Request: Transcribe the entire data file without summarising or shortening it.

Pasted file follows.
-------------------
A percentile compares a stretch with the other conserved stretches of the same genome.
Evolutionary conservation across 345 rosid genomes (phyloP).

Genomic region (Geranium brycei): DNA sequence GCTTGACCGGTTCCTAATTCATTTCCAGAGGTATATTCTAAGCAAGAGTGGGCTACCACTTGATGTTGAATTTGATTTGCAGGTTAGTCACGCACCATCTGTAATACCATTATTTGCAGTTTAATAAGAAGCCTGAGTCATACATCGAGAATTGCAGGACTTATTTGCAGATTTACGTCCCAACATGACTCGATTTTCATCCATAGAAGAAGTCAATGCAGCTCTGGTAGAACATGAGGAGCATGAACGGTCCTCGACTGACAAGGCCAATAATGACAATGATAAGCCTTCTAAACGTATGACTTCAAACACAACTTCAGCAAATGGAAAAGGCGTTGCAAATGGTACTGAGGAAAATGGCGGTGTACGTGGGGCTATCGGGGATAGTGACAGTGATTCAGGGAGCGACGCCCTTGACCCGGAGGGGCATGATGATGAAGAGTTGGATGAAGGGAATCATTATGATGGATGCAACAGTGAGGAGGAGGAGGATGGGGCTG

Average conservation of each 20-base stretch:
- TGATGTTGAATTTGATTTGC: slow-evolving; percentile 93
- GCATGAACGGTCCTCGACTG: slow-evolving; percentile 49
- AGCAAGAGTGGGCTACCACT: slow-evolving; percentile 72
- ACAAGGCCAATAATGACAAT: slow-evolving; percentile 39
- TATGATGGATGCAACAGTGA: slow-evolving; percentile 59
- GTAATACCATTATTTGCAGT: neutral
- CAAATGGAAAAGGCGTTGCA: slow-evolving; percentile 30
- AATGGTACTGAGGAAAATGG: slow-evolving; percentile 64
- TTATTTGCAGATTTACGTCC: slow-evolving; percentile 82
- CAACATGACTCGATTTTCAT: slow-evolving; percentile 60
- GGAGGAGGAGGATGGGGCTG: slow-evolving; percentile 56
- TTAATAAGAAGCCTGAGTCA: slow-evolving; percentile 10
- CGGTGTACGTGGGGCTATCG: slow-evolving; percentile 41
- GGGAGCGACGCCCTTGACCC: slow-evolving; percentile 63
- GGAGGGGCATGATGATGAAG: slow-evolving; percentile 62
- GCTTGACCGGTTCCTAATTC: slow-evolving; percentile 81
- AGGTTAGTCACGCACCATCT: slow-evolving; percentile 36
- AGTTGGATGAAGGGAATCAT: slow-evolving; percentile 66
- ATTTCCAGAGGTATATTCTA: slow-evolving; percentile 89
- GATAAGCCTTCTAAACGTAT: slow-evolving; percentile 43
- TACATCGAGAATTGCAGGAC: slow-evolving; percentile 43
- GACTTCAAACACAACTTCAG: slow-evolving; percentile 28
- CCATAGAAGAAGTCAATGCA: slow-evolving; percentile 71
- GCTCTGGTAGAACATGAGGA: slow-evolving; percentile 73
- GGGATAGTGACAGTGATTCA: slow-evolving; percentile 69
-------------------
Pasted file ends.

A percentile compares a stretch with the other conserved stretches of the same genome.
Evolutionary conservation across 345 rosid genomes (phyloP).

Genomic region (Geranium brycei): DNA sequence GCTTGACCGGTTCCTAATTCATTTCCAGAGGTATATTCTAAGCAAGAGTGGGCTACCACTTGATGTTGAATTTGATTTGCAGGTTAGTCACGCACCATCTGTAATACCATTATTTGCAGTTTAATAAGAAGCCTGAGTCATACATCGAGAATTGCAGGACTTATTTGCAGATTTACGTCCCAACATGACTCGATTTTCATCCATAGAAGAAGTCAATGCAGCTCTGGTAGAACATGAGGAGCATGAACGGTCCTCGACTGACAAGGCCAATAATGACAATGATAAGCCTTCTAAACGTATGACTTCAAACACAACTTCAGCAAATGGAAAAGGCGTTGCAAATGGTACTGAGGAAAATGGCGGTGTACGTGGGGCTATCGGGGATAGTGACAGTGATTCAGGGAGCGACGCCCTTGACCCGGAGGGGCATGATGATGAAGAGTTGGATGAAGGGAATCATTATGATGGATGCAACAGTGAGGAGGAGGAGGATGGGGCTG

Average conservation of each 20-base stretch:
- TGATGTTGAATTTGATTTGC: slow-evolving; percentile 93
- GCATGAACGGTCCTCGACTG: slow-evolving; percentile 49
- AGCAAGAGTGGGCTACCACT: slow-evolving; percentile 72
- ACAAGGCCAATAATGACAAT: slow-evolving; percentile 39
- TATGATGGATGCAACAGTGA: slow-evolving; percentile 59
- GTAATACCATTATTTGCAGT: neutral
- CAAATGGAAAAGGCGTTGCA: slow-evolving; percentile 30
- AATGGTACTGAGGAAAATGG: slow-evolving; percentile 64
- TTATTTGCAGATTTACGTCC: slow-evolving; percentile 82
- CAACATGACTCGATTTTCAT: slow-evolving; percentile 60
- GGAGGAGGAGGATGGGGCTG: slow-evolving; percentile 56
- TTAATAAGAAGCCTGAGTCA: slow-evolving; percentile 10
- CGGTGTACGTGGGGCTATCG: slow-evolving; percentile 41
- GGGAGCGACGCCCTTGACCC: slow-evolving; percentile 63
- GGAGGGGCATGATGATGAAG: slow-evolving; percentile 62
- GCTTGACCGGTTCCTAATTC: slow-evolving; percentile 81
- AGGTTAGTCACGCACCATCT: slow-evolving; percentile 36
- AGTTGGATGAAGGGAATCAT: slow-evolving; percentile 66
- ATTTCCAGAGGTATATTCTA: slow-evolving; percentile 89
- GATAAGCCTTCTAAACGTAT: slow-evolving; percentile 43
- TACATCGAGAATTGCAGGAC: slow-evolving; percentile 43
- GACTTCAAACACAACTTCAG: slow-evolving; percentile 28
- CCATAGAAGAAGTCAATGCA: slow-evolving; percentile 71
- GCTCTGGTAGAACATGAGGA: slow-evolving; percentile 73
- GGGATAGTGACAGTGATTCA: slow-evolving; percentile 69